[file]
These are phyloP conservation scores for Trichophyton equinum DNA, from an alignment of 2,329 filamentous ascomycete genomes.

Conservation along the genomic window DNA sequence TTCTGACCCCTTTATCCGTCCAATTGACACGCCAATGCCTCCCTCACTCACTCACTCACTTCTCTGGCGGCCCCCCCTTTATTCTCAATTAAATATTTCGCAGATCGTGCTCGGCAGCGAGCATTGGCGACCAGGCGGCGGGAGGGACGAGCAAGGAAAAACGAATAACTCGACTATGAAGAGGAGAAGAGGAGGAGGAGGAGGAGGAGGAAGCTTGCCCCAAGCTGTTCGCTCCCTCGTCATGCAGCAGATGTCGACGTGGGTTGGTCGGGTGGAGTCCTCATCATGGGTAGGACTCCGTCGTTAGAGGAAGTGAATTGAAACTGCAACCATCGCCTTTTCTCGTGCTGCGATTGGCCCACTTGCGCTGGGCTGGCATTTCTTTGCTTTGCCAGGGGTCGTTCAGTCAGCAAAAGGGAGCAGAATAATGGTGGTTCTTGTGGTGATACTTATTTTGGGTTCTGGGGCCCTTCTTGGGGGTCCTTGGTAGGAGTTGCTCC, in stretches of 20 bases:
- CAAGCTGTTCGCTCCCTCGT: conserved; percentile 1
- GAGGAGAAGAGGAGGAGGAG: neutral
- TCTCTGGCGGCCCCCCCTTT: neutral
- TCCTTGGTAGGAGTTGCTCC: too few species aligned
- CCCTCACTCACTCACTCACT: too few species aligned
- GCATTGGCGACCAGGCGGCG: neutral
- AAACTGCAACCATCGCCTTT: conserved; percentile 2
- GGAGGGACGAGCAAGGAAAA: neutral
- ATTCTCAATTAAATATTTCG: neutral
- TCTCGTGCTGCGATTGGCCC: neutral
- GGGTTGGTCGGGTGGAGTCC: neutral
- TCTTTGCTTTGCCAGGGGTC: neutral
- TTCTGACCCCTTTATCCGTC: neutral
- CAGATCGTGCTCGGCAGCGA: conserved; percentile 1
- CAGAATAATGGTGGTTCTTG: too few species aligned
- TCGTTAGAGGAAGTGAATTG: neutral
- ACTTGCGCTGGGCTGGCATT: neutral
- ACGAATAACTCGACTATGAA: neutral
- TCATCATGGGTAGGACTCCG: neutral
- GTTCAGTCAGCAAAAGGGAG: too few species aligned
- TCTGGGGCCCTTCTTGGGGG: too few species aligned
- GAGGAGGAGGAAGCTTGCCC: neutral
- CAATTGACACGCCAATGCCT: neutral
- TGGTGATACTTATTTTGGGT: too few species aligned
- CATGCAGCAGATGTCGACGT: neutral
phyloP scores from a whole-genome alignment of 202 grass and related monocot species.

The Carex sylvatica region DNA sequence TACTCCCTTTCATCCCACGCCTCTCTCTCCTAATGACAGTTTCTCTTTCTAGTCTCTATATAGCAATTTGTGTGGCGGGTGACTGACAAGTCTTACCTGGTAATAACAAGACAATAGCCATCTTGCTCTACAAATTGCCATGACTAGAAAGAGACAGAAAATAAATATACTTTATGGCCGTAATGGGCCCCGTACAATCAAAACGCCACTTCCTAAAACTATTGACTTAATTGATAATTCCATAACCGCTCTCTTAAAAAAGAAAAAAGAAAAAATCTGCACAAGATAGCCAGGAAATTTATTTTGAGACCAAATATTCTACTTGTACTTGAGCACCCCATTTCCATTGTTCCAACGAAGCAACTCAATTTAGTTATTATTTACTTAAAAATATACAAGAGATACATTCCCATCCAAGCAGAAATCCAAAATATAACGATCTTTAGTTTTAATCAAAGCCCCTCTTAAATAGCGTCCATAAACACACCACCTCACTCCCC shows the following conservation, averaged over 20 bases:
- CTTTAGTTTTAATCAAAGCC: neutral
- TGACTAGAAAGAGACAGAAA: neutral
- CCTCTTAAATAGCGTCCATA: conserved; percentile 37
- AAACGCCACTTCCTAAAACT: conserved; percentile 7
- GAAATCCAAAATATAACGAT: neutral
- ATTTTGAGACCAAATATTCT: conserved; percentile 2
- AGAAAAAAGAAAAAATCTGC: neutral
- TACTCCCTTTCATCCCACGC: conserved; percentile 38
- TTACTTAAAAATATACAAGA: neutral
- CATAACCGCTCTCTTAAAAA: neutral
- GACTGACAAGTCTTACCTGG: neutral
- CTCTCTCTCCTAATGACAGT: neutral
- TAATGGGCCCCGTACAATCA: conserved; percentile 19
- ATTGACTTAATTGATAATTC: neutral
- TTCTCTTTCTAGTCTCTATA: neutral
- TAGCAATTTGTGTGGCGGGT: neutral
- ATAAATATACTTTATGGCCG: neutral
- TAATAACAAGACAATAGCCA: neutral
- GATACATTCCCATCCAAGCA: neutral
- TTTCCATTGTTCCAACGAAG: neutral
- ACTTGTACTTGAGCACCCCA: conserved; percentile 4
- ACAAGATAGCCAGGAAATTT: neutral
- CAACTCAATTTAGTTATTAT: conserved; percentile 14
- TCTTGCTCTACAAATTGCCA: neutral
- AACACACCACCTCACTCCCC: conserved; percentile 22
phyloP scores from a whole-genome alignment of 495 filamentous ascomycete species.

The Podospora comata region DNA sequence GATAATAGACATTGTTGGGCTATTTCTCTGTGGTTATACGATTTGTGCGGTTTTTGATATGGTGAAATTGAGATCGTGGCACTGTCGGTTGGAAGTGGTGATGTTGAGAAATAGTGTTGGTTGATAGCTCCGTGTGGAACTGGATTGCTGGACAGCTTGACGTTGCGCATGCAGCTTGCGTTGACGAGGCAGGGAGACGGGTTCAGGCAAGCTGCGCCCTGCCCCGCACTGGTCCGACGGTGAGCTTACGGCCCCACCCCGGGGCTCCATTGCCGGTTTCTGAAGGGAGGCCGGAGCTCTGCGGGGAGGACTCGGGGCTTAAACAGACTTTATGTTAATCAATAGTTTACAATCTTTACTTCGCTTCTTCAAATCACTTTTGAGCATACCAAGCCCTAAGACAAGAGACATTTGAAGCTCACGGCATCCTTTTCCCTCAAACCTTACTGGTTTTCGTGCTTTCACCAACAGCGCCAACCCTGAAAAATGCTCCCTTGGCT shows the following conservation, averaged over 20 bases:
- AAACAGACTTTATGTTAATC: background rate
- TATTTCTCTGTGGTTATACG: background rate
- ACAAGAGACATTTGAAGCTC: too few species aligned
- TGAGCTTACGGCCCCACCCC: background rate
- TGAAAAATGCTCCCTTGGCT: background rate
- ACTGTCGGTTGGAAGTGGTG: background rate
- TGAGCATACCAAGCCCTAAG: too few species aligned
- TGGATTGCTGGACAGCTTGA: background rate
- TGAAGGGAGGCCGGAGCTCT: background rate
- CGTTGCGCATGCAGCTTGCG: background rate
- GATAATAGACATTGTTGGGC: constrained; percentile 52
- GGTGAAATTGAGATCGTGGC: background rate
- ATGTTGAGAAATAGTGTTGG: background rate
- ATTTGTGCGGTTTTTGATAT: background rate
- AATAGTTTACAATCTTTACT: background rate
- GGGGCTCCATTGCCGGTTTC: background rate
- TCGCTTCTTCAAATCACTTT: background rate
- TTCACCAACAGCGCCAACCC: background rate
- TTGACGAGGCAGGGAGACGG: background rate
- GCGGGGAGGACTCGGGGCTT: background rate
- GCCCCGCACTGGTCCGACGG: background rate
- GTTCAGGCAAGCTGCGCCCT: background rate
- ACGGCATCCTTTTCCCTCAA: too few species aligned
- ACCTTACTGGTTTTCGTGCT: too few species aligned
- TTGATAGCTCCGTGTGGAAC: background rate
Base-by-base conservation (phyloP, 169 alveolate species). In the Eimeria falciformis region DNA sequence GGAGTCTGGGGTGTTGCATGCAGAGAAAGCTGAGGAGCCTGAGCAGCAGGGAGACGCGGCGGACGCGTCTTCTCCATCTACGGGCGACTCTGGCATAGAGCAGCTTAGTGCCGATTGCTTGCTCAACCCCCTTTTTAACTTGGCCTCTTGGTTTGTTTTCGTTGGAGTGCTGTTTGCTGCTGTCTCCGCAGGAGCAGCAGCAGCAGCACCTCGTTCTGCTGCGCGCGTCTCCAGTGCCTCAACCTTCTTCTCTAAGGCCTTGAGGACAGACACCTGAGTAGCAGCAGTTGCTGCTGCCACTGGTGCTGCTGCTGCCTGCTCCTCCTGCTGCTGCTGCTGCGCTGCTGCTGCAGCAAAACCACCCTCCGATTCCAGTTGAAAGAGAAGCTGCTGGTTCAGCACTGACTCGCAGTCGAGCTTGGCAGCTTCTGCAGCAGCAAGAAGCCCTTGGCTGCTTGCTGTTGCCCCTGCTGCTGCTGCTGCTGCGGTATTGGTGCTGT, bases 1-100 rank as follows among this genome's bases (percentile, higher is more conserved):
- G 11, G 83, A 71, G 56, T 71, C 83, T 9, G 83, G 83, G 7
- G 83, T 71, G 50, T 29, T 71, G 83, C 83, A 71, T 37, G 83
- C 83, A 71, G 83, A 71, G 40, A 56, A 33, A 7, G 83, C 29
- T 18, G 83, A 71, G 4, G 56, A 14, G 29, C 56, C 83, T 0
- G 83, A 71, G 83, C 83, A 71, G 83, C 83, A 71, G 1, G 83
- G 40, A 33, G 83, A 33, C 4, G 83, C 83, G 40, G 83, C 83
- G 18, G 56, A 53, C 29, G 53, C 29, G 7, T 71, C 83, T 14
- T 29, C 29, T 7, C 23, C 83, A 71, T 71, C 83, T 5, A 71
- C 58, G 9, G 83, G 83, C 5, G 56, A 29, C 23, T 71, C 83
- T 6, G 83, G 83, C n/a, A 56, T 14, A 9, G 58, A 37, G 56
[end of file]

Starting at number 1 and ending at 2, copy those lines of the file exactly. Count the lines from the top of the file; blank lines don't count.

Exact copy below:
These are phyloP conservation scores for Trichophyton equinum DNA, from an alignment of 2,329 filamentous ascomycete genomes.

Conservation along the genomic window DNA sequence TTCTGACCCCTTTATCCGTCCAATTGACACGCCAATGCCTCCCTCACTCACTCACTCACTTCTCTGGCGGCCCCCCCTTTATTCTCAATTAAATATTTCGCAGATCGTGCTCGGCAGCGAGCATTGGCGACCAGGCGGCGGGAGGGACGAGCAAGGAAAAACGAATAACTCGACTATGAAGAGGAGAAGAGGAGGAGGAGGAGGAGGAGGAAGCTTGCCCCAAGCTGTTCGCTCCCTCGTCATGCAGCAGATGTCGACGTGGGTTGGTCGGGTGGAGTCCTCATCATGGGTAGGACTCCGTCGTTAGAGGAAGTGAATTGAAACTGCAACCATCGCCTTTTCTCGTGCTGCGATTGGCCCACTTGCGCTGGGCTGGCATTTCTTTGCTTTGCCAGGGGTCGTTCAGTCAGCAAAAGGGAGCAGAATAATGGTGGTTCTTGTGGTGATACTTATTTTGGGTTCTGGGGCCCTTCTTGGGGGTCCTTGGTAGGAGTTGCTCC, in stretches of 20 bases: